As a leader, managing people will probably always be your toughest task. As a manager you have a huge influence on your employees’ work culture, motivation, and career growth. This working relationship is critical to both your success, and the continued success of the business.
Your goal, as a manager, is to turn moments of conflict into opportunities for learning and development. Your tone of voice, facial expression, and most importantly the words you use must be carefully monitored.
Here are some examples of potentially damaging comments you should never make to an employee, along with some ideas on how you could reframe those statements.
1. “Do what I tell you to do. I’m the boss.”
This statement is dictatorial. Threats and power plays are not the way to inspire loyalty or great performance from the individual workers. If an employee doesn’t understand why something needs to be done, provide more detail. Great executives lead by inspiring, teaching, encouraging, and even serving their employees. Good leaders do not need to threaten.
2. “I’m disappointed in you.”
This is a phrase that parents often use with their children. It may make an employee feel that they’re being treated like a child. Instead, provide specific and constructive feedback. For example, say, “I’m disappointed in the work you submitted on the project.” Then tell them why. “The slides were not formatted correctly and were difficult to follow.” Offer support and suggestions for the next project. You could say, “For the next presentation, why don’t we meet and do a final review before presenting the information to the team?”
3. You’re lucky to have a job.” (When an employee has a negative attitude toward taking on more work or pushes back on a job request.)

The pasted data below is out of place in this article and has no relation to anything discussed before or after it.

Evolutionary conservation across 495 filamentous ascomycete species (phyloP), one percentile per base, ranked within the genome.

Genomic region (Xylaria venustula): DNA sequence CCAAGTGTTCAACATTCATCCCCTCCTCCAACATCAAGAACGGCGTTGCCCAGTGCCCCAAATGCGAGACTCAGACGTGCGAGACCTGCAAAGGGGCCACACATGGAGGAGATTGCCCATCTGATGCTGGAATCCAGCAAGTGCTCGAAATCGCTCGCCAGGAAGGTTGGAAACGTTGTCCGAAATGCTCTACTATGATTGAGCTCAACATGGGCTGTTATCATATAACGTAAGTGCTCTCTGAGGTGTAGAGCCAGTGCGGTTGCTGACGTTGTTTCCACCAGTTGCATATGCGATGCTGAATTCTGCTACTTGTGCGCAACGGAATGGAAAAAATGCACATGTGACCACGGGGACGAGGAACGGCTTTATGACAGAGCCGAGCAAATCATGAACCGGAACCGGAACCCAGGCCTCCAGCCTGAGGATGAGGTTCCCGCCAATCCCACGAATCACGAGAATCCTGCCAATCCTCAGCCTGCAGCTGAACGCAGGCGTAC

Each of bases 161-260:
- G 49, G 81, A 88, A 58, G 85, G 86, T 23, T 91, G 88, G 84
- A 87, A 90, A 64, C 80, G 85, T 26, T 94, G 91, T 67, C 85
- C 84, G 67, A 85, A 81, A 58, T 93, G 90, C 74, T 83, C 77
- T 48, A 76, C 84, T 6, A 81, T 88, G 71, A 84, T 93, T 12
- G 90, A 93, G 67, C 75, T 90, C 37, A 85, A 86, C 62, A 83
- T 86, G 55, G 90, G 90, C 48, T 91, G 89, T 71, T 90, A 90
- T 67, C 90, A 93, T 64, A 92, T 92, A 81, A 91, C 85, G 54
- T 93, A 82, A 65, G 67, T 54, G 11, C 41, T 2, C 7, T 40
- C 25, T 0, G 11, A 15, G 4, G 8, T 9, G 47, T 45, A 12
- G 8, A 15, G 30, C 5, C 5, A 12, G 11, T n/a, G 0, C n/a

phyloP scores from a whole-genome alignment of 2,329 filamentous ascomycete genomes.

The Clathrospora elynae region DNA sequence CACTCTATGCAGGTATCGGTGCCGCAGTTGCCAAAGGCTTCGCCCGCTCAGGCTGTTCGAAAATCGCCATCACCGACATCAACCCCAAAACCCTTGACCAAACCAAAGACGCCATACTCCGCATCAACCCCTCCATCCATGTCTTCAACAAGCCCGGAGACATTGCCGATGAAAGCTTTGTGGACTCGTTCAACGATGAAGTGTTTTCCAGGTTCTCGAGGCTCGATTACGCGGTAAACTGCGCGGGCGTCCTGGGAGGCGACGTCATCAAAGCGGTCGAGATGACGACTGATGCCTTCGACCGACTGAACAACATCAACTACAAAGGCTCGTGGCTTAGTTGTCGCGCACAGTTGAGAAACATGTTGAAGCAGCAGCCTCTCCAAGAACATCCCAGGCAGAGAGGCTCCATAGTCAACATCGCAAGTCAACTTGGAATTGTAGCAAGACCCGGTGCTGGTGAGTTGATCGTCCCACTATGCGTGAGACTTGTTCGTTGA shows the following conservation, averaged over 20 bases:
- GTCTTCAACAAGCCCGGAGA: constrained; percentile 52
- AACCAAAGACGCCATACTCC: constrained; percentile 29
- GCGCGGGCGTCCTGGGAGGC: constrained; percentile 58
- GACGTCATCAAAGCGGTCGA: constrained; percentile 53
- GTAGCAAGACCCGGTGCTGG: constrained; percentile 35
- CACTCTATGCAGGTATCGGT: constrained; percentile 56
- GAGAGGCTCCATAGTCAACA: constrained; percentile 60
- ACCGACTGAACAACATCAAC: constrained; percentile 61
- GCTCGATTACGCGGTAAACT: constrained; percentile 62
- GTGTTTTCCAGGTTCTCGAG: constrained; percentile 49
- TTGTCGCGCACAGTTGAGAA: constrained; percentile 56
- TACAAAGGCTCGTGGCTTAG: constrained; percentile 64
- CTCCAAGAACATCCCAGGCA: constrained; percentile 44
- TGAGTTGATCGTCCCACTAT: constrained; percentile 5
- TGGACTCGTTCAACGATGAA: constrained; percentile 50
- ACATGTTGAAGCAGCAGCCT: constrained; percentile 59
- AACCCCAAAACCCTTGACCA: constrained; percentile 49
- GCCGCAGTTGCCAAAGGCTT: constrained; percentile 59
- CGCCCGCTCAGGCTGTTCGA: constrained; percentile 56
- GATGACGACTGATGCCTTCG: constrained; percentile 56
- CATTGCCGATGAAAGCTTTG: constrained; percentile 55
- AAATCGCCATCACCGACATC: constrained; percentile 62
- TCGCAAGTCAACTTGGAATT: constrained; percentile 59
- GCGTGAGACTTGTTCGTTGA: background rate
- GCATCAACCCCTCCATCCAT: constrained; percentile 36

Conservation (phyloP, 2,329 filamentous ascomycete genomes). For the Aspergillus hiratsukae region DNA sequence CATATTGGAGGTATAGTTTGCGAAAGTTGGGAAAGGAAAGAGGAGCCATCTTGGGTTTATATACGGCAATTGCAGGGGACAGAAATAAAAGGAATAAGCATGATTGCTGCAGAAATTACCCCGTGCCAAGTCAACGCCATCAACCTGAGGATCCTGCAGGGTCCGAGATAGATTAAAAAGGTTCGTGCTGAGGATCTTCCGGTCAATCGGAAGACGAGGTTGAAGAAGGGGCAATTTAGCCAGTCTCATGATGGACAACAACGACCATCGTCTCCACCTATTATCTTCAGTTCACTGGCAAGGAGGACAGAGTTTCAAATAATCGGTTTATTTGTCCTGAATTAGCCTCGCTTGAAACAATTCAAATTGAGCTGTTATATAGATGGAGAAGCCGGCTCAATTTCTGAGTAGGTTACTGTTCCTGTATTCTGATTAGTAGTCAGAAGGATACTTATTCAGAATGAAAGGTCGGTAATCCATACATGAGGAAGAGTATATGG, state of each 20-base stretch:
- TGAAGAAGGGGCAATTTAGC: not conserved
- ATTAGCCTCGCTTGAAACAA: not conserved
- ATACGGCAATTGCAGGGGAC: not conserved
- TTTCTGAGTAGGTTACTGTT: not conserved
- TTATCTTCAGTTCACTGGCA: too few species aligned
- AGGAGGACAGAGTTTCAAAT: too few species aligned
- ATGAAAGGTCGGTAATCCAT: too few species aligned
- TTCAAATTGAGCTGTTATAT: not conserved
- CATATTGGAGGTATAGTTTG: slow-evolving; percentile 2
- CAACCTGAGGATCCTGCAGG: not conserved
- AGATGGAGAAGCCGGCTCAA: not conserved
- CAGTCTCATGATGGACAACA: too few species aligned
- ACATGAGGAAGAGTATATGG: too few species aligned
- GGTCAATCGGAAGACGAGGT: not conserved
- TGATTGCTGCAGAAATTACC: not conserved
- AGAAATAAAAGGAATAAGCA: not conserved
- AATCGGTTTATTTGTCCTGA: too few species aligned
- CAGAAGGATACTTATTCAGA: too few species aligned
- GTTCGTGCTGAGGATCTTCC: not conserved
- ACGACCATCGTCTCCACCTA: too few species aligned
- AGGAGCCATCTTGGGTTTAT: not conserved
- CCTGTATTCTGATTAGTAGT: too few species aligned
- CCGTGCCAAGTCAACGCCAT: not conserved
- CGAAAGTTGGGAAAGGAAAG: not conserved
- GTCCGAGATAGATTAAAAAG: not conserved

No one works well in an environment where they are made to feel like they’re indebted to their employer. If it’s not working out with a particular employee, the manager should deal with the performance issues at hand and find a way to correct them or part ways with the employee.
If your employee is saying no, when asked to perform a particular task, just seek to understand. Instead say, “Tell me your reasons why,” or ask, “What’s holding you back? If you still can’t reach a consensus, it’s better to part ways than to force it with verbal or emotional abuse.
4. “You are very lucky to receive this bonus. Other companies are only giving their staff a frozen turkey”.
A wise boss recognizes it’s his employees that produce profits and is never condescending to them. A bright manager should always be happy to reward industrious employees who contribute to the well being of an organization.
5. “I don’t want to listen to your complaints”.
As a boss you should actively seek feedback, even negative comments. I suggest a leader listen with an open mind and fully consider an employee’s issues. Even in the case of a problem that can’t be helped, allowing an employee to vent for even a minute or two can go a long way toward building loyalty and high morale.
6. “You’re stupid, the worst worker ever”.
Anger, profanity and belittling are a spear through an employee’s heart. Bosses should behave with civility and professionalism. A Forbes columnist noted recently that while it is inadvisable for a boss to swear in front of an employee, it is absolutely unacceptable to swear at an employee.
7. “We’ve always done it this way”.
This statement is a sure way to squash innovation. A better statement is to ask “What do you suggest we do to improve?” In all likelihood, employees do know what can and should be done to enhance any task. Our job as managers is to encourage workers to find creative solutions to age old problems and to reward them for their clear thinking.
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